Edited by Sumit Krishna Yadav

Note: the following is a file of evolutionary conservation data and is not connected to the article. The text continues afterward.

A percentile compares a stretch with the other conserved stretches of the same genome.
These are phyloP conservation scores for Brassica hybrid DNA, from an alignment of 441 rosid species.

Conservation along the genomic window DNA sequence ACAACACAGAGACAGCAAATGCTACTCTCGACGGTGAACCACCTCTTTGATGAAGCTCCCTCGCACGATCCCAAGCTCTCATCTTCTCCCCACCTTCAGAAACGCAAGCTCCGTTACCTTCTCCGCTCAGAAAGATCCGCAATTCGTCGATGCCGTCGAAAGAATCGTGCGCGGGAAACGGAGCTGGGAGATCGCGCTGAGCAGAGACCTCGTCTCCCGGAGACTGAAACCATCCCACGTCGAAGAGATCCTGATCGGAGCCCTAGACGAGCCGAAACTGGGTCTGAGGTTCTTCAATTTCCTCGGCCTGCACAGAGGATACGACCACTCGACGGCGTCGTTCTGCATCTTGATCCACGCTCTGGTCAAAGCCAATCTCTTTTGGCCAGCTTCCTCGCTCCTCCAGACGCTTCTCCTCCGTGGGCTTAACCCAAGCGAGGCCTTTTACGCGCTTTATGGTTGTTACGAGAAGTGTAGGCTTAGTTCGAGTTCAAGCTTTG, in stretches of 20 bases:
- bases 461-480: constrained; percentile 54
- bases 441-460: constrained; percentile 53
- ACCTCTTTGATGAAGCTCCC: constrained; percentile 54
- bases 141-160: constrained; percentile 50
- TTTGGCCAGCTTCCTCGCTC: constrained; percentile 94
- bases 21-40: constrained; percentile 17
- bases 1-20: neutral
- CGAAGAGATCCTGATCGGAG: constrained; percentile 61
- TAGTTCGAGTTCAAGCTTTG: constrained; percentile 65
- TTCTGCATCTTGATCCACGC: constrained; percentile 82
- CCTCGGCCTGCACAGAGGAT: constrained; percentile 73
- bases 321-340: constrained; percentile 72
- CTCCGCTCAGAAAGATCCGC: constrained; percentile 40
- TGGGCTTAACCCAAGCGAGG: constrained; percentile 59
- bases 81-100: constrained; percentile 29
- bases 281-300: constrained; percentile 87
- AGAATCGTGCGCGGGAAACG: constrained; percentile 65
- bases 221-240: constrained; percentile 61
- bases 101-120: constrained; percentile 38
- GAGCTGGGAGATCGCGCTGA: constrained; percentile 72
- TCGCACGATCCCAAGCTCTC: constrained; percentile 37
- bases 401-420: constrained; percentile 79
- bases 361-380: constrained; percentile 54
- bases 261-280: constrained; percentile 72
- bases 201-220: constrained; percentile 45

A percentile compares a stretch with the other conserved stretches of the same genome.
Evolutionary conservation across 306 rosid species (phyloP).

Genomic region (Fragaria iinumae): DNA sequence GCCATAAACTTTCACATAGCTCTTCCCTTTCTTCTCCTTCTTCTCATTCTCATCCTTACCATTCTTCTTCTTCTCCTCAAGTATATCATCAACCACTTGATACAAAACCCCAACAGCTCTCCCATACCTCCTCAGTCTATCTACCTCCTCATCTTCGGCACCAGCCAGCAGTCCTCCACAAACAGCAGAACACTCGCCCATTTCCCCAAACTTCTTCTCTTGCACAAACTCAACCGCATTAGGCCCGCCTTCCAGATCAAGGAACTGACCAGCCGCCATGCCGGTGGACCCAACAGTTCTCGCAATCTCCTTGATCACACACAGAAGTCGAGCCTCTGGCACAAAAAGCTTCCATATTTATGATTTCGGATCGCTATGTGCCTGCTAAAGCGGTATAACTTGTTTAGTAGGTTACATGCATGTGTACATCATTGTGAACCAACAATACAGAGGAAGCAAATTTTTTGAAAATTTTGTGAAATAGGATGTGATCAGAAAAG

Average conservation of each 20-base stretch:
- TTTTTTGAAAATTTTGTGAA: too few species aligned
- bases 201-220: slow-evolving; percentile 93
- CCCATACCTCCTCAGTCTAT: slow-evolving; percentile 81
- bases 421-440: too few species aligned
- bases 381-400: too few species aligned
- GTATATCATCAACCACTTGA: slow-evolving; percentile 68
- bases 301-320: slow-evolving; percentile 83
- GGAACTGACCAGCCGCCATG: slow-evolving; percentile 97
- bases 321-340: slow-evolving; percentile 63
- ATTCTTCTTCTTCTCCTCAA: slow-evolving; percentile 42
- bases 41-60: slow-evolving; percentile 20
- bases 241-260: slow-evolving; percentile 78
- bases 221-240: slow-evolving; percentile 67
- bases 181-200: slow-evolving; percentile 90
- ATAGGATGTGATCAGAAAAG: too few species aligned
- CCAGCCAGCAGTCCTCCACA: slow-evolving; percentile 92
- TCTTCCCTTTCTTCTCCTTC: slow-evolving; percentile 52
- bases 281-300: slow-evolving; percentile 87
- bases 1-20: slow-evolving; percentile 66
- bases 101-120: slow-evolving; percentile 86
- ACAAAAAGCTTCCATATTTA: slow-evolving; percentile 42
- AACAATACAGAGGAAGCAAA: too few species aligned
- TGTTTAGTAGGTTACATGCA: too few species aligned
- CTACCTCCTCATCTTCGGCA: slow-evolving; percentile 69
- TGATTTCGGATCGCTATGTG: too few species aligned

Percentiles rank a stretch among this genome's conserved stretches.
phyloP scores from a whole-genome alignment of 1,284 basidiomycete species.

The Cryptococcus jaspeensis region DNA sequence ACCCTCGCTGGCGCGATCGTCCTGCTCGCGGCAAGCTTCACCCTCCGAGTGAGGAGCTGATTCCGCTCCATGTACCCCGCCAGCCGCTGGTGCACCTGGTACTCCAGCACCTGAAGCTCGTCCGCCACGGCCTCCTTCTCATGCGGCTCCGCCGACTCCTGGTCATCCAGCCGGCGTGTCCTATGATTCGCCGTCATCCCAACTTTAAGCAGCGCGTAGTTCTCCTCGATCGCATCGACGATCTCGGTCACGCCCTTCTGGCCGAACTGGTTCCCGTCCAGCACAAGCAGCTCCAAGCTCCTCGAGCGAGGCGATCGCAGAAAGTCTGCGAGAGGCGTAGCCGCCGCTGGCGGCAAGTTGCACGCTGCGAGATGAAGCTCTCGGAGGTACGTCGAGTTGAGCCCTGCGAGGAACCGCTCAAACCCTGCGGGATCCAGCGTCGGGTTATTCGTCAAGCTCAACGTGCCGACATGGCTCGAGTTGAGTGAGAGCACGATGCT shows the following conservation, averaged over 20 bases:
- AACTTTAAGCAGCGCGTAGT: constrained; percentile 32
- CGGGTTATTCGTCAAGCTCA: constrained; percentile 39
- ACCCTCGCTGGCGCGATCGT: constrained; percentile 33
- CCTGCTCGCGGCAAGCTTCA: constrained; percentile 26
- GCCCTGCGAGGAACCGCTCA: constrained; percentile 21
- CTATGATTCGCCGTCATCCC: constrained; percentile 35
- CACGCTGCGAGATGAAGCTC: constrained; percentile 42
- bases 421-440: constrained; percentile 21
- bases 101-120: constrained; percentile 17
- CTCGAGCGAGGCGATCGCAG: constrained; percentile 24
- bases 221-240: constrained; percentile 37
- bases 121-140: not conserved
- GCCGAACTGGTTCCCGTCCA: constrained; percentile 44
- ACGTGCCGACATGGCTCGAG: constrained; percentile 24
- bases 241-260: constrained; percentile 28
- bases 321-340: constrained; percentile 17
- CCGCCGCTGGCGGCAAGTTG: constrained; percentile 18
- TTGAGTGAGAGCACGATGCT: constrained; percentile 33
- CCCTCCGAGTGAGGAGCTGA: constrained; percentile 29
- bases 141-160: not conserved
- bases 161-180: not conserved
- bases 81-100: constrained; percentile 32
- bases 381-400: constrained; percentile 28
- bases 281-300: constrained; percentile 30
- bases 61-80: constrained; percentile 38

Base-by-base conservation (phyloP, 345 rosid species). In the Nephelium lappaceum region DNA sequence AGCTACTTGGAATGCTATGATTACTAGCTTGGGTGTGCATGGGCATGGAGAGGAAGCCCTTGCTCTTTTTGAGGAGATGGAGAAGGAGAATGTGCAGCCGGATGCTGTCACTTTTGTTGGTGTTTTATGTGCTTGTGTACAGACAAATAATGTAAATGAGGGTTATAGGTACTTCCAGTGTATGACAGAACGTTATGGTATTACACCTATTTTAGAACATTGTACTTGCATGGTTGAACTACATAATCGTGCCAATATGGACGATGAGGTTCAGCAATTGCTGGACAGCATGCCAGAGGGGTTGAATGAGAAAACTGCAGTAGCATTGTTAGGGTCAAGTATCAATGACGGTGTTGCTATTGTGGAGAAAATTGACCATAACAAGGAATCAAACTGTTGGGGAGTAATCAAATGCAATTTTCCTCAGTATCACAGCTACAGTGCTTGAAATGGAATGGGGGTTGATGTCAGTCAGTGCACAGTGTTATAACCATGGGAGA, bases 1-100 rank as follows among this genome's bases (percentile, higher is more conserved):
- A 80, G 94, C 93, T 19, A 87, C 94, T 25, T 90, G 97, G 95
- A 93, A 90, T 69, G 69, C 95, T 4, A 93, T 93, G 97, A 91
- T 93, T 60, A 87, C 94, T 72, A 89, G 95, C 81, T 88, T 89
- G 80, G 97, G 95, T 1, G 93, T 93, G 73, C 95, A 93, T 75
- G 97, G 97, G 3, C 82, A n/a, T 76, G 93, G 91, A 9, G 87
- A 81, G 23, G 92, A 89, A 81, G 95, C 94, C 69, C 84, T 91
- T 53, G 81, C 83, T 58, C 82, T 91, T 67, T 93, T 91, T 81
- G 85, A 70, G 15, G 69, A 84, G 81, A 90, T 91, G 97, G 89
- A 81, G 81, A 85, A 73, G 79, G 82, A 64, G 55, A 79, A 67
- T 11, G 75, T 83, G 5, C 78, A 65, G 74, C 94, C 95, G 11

Ever since the Sushant Singh Rajput case had come into the mainstream narrative, journalism organisations and media houses have been covering its various facets in detail. However, amidst the “investigative journalism”, media ethics, unfortunately, found itself excluded; Whatsapp conversations of celebrities were proudly displayed on primetime national television for our voyeuristic pleasure. In the context of dwindling privacy and security of our personal information in the digital age, these incidences are not only shocking but also push us to self-introspection. We say and use various phrases and words while communicating with our family, friends and peers online, but in specific contexts. Yet, when shown on TV, the context is often taken away and our words are left bare for the country to see and more significantly, judge. In this light, we ask Apar Gupta—Executive Director of the Internet Freedom Foundation—can a journalist display your Whatsapp conversations on TV?